Speaking Tuesday on a Campaign for America's Future conference call, Ohio Sen. Sherrod Brown said that the climate change legislation will not get 50 Senate votes if it does not place a tariff on imports that have unacceptably high carbon footprints.
For example, Chinese steel mills produce three times as much carbon emissions as American steel mills As a large body of research has pointed out, most of these savings come from weaker environmental standards and not labor costs, since labor accounts for less than 10 percent of the price savings.
U.S. steel companies spend around twice as much per ton of steel to control pollution than does the Chinese steel industry. Chinese industry is expending only about 3 percent of its capital expenditure budget on pollution control equipment, far less than the 17 percent the U.S. industry averaged for the last few years as it was improving its environmental controls. China and many other countries are able to make cheaper products because they cut corners on environmental costs.
The U.S. steel industry is the most sophisticated and efficient of steel producers, so advanced that when a group of bloggers toured a steel mill during Netroots Nation, we weren't allowed to take pictures out of fear that competitors could steal trade secrets from the photos. However, the American industry can't compete with nations like China and India who are allowed to cut costs dramatically by poisoning the air and the water at levels that are threatening to us all.
To enact strict emissions regulations domestically and not force other countries to do the same would be a tragedy for the American economy as industry would flee for these countries. For this reason, a group of 10 Democratic senators -- including Brown, Robert Byrd of West Virginia, Russ Feingold of Wisconsin, Evan Bayh of Indiana and Al Franken of Minnesota -- sent a letter to President Obama that said they would not vote for any legislation that does not include tariffs on products with unacceptably high carbon footprints. As the Senators argued in their letter
We must not engage in a self-defeating effort that displaces greenhouse gas emissions rather then reducing them and displaces U.S. jobs rather than bolstering them.
Indeed, if the U.S. adopts agreed-upon climate terms and other countries do not live up to their end of the bargain, we will see companies close factories in the U.S. and ship them to countries that allow unlimited harmful pollution.
As we have seen in the instance of the Chinese tire import issues, countries have again and again allowed big multinationals to violate their treaty obligations in the name of profits. By putting tariffs on products with unacceptably high carbon footprints, we can effectively combat global warming as many environmental organizations have advocated .
Even Paul Krugman, a typical defender of free trade, called for similar tariffs in a must-read piece entitled "the Empire of Carbon." Krugman dismisses those that cry that a tax on carbon dioxide is protectionism by saying:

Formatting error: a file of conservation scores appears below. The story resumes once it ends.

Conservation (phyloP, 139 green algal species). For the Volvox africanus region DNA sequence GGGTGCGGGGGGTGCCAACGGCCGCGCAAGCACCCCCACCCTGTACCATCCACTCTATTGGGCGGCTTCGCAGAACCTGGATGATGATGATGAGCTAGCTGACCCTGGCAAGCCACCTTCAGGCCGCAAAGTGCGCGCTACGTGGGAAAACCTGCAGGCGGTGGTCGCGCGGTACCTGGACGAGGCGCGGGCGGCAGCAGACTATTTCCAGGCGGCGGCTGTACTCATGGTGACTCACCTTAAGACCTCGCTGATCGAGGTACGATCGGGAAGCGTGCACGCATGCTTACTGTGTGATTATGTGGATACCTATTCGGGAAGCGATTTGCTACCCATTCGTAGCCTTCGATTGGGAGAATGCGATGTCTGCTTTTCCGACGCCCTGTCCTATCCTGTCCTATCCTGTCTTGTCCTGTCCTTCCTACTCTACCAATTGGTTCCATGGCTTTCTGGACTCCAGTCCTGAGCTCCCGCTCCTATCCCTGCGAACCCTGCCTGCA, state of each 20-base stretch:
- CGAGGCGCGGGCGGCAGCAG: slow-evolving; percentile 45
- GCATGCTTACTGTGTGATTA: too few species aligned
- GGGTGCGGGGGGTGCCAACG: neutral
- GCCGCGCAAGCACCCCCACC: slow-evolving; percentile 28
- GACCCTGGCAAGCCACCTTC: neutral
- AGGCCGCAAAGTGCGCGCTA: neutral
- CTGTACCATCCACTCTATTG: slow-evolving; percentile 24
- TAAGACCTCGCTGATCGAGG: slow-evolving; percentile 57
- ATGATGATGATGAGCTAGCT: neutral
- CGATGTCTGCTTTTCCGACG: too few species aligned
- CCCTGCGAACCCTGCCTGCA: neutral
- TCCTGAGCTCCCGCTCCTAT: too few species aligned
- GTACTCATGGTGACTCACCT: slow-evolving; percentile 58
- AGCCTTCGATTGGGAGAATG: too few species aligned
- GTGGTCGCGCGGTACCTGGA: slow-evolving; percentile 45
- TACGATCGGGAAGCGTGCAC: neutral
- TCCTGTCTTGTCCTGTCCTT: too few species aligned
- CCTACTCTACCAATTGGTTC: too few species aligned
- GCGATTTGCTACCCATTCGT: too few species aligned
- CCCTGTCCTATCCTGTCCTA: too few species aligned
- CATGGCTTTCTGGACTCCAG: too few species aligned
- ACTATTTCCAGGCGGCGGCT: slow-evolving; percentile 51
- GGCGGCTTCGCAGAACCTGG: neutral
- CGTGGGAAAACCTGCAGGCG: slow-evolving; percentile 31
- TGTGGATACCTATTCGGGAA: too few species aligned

As the United States and other advanced countries finally move to confront climate change, they will also be morally empowered to confront those nations that refuse to act. Sooner than most people think, countries that refuse to limit their greenhouse gas emissions will face sanctions, probably in the form of taxes on their exports. They will complain bitterly that this is protectionism, but so what? Globalization doesn't do much good if the globe itself becomes unlivable.
Furthermore, globalization doesn't do much good if the global economy becomes unsustainable. Manufacturing is the backbone of any economy. If you don't make something, you are forced to borrow until you can't borrow anymore. With credit markets frozen, the American economy has reached that point we can no longer borrow and are unable to buy the world's products on credit.
We have seen that unemployment and poverty have risen around the world as a direct result of the global economic imbalance. Leaders of the labor union federations from the 20 countries have called on their leaders to make the economy more sustainable in their "Pittsburgh Declaration." According to their report, unemployment is slated to double over the next 18 months in the industrial countries, and continue to rise with rates over 10 percent well into 2011. Additionally, over 200 million workers worldwide will be pushed back into extreme poverty.
Creating a system of global trade that is sustainable and allows all countries including the United States to flourish is necessary for a global economic recovery. To do this, we must enact strong laws that don't allow one country to cheat the other by polluting their way to low prices.
Some argue that such measures, such as putting a tariff on products with a high carbon footprint are protectionists and harmful. However, as Steelworkers President Leo Gerard argues today in a must-read New York Times piece defending the decision of his union to call for enforcement of trade laws on tire and paper imports:
"Anybody who believes we have a rule-based system, but we shouldn't enforce the laws, they're the ones jeopardizing the global trading system."
Without a commitment to live up to -- and a precedent of enforcing -- agreements, any climate change treaty signed at Copenhagen or at future summits won't be worth the paper it is printed on.
In the wake of the China tire-import decision, we have heard a lot of rhetoric falsely labeling it as the beginning of a trade war. It is not. What is really happening is that workers around the world are engaged in an effort to protect themselves from the harmful effects of pollution and an unsustainable economy that hurts us all.
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